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CRENSHAW : 'The Pit' or the Players : Opponents Find the Arena as Intimidating as the Crenshaw Five

February 25, 1988|ROBERT WALLACE | Times Staff Writer

It was standing room only when Dorsey's basketball team played host to nationally famous Crenshaw in The Pit recently. The Dons were determined not to be overwhelmed by the Cougars, who were ranked No. 1 in the country by USA Today. And for three quarters, they were successful.

Crenshaw was missing free throws. The Dons were running with the Cougars and consistently beating their trap. They intercepted a few passes. They even had the gall to try an alley-oop.

It didn't work, but that didn't matter. The fact was Crenshaw was ahead only 63-57 in the third and were somewhat rattled. Their star, John Staggers, had just shot an air ball three-pointer. Though Staggers later dunked with the left hand, the "Shaw" just could not shake the Dons as it had many opponents and led only 67-63 with 30 seconds left in the third quarter.

But in the fourth quarter, something happened. Dorsey didn't know. Only a champion would know. In the first 30 seconds, Crenshaw forced two turnovers, had a steal and scored two layups. Five more layups--including two double-pump scoops by Staggers--another forced turnover, two more steals and three free throws later, the scoreboard read 86-67, Crenshaw.

In just over two minutes, Crenshaw had outscored Dorsey by 19-4.

Several seconds later, a Dorsey player said some unkind things to an official, and it was time to shoot technical foul shots. Make that four more points.

When the final buzzer rang, what was once a 67-63 game was 118-94. The explosion finally happened. Crenshaw scored 49 points in the fourth quarter. It's no wonder that they're 22-0, 10-0 in the Central League.

What looked to be one of the Crenshaw's few close games turned into another rout. Rout has been almost synonymous with Cougar basketball since Willie West became coach in 1971 and coached NBA players Marques Johnson, John Williams, Darwin Cook and Syracuse star Stephen Thompson, among many others.

And the basketball factory on 11th Street in Central Los Angeles has four more stars moving to the college ranks after this season: Staggers to Texas-El Paso, Ronnie Winbush to Long Beach State, Cornelius Holden to Louisville and Douglass Meekins to the University of Washington.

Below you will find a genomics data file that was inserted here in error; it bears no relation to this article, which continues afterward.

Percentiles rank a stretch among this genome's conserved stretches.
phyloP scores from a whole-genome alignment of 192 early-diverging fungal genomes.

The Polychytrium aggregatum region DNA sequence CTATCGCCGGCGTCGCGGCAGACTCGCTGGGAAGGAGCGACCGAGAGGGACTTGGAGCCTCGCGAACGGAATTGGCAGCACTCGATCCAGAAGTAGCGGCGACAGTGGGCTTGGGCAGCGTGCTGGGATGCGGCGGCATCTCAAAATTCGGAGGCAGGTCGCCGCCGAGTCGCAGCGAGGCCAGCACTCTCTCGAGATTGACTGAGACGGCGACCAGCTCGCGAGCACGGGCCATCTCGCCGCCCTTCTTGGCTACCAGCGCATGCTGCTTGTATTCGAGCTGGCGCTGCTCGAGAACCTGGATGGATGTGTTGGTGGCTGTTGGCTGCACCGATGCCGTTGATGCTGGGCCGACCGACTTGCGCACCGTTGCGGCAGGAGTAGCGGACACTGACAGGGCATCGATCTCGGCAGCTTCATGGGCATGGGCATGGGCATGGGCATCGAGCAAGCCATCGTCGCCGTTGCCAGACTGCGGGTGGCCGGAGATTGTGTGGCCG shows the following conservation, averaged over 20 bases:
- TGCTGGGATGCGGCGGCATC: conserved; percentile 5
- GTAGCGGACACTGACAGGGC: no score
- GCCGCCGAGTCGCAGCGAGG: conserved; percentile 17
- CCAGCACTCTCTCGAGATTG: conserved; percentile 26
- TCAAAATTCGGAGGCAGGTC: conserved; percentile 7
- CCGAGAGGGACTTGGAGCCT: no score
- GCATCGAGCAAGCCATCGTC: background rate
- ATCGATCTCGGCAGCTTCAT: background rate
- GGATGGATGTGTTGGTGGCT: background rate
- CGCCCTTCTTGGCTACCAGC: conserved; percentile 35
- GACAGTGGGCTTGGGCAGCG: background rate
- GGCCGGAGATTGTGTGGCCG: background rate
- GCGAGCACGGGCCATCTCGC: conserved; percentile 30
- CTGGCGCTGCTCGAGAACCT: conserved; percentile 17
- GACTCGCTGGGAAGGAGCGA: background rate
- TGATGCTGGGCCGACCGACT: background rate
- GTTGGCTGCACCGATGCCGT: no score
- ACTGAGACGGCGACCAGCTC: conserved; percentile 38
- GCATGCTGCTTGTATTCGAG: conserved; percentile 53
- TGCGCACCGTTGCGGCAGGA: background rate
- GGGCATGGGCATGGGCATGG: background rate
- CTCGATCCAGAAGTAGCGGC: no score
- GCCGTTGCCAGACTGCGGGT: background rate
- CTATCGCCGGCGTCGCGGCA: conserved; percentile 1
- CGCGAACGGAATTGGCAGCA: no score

And if it isn't Staggers, Meekins, Holden, Winbush or the rest of the supporting cast that overwhelms opponents, it could be the building. The ceiling of Crenshaw's gym looks somewhat like Boston Garden.

"I think they get intimidated being in that gym," Staggers said.

"They probably see all the flags in here and get scared," Holden said.

Those flags represent some of Crenshaw's awesome achievements. Since West became coach, Crenshaw has compiled a 384-42 record, nine city titles, three state titles and a world/international title in 1985.

But don't think the Cougars have won by just being an offensive machine.

Want to know what it's like to be a steak thrown into a lion's cage?

Try bringing the ball up against Crenshaw. Fremont Coach Sam Sullivan said it is the Cougars' pressure defense that demoralizes opponents.

"People don't realize that Crenshaw gets 75% of its points off its defense," Sullivan said. "They had one spurt against us where they ran off eight points in 30 seconds. I've seen them run off 12 in a row in a minute. They can score so quickly and demoralize you."

Palisades Coach Jerry Marvin didn't want that to happen. He was determined to turn show time into slow time. In their two games against Crenshaw this season, the Dolphins used a deliberate style and led at half time in both games.

Then the inevitable happened. Crenshaw came back to win both games: 82-68 and 95-72.

"They play a very fast tempo," Marvin said. "It's tiring for our kids."

Yes, it sounds like the same old song for the Cougars. Relentless defense plus fast breaks--with the usual tomahawk dunks--equal high scores and usually an undefeated season.

"I think this is one of their better teams in the last 10 years," Sullivan said. "They don't have the one dominant player but they have a better overall team. When John Williams was there (a few years ago), they were pretty much a one-man gang." And here's a scary thought. Despite being the only undefeated team in the City, West said two weeks ago the Cougars were not yet playing to potential.

"We've played as well as we could, but some games we haven't been as consistent," West said. "It takes us longer to get motivated against some teams, but that happens to everybody."

West remembers what happened last season when Crenshaw was eliminated in the City semifinals by Cleveland. And Crenshaw plays in a league in which five of the six teams are ranked in the top 10 in the City by the latest Los Angeles Times poll, making a City championship difficult to come by.

"Our league is such that if you lose one game, you could end up in second place," West said. "Everybody is close, like Fremont and Westchester. Some teams play well against us for a couple of quarters. Some teams lead at half time.

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